Do you take part in any other sport?

Yeah I did gymnastics and played golf to county standard for Lancashire girls. I used to do a bit of Latin American dancing and cheerleading and I’m training to be a PE teacher so I dabble in games so I’m pretty active.


You recently won Miss Leeds, how did you get involved with that?

I worked at a bar in Headingley and Leeds Guide, a magazine that used to come out in Leeds, had a big advert for it and the other bar staff encouraged me to enter it. I thought “oh no that’s not me; it’s not my thing” but they kept on so I put in an entry to keep them happy. I got to the auditions and went through to the final 30 girls out of over 100 who had applied from across Leeds. The whole day I was there I wasn’t expecting to win I was just there for a bit of a laugh really, I met some really nice other girls. There were a lot of girls there that didn’t look like stereotypical beauty queens. I got down to the final 15 and they did questions and stuff and then 3rd and 2nd were called and I thought” oh that’s me out of it” and then they called my name and I was like “that’s not right ha ha!”.  You have a number on your wrist and they call out the number, when they called 17 I was like “that’s me!” It was good I didn’t expect it! Miss England is at the end of this month, I leave a week on Saturday for that. There are loads of rounds of competition for it, it’s not the world peace and bikini rounds like it used to be. I think it’s mainly based around girls who want to have modelling careers I guess and that’s never really been an interest of mine; I want to be a PE teacher as a career. There’s a catwalk round, a fitness round and loads of others, one is a charity round so the girl who raises the most money and each girl that wins a round gets fast tracked to the final 15 and a bit closer to becoming Miss England. The winner goes to Mauritius to the shopping fiesta, they are the sponsor of this year’s event and the girl who gets the most publicity for them gets fast tracked to the final also!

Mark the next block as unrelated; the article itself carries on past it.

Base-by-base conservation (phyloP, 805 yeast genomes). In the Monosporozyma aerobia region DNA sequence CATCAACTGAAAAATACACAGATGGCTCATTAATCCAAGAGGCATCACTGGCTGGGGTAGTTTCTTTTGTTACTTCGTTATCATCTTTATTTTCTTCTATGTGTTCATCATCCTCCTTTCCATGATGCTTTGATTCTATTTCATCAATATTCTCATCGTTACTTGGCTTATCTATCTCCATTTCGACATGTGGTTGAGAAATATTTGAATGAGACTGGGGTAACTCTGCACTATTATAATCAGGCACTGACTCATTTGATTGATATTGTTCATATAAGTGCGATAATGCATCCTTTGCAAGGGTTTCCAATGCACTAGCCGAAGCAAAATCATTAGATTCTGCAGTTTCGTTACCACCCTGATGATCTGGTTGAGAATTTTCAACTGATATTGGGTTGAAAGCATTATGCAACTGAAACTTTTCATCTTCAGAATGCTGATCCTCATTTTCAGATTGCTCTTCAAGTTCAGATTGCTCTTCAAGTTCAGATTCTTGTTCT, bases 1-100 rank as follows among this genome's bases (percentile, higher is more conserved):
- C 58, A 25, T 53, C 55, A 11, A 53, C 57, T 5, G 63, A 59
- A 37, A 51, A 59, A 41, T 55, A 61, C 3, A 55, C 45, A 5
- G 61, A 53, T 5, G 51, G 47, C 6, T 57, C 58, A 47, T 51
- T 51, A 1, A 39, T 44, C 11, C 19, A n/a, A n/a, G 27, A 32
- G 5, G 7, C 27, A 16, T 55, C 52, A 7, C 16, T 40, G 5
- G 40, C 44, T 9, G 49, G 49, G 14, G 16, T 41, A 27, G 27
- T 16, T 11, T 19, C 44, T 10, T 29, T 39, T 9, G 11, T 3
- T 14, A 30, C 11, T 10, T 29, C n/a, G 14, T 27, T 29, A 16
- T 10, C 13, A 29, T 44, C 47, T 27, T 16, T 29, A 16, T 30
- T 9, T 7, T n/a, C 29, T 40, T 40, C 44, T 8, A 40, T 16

Did you tell the other girls in the competition about your weightlifting?

Yeah as part of the Miss Leeds final there’s a talent round as well so I took the training bar and weights to the final and talked to people about weightlifting and explained that was my talent. It was good because it got the audience engaged as it was something that most of them didn’t know about. For the Miss England final you send off a DVD and it's 2mins long so I’ve put in footage of my gymnastics and golf and some footage from lifting competitions and stuff.  I think it’s (weightlifting) one of the reasons I won Miss Leeds because I stood out the judges said it was different.


In terms of your weightlifting what’s your next goal?

I’d love to go to the European Juniors in November, I think to get an international in with just over a year of training is something special really and the weights are still going up so hopefully I’ll qualify towards the end of year and get to go which would be amazing!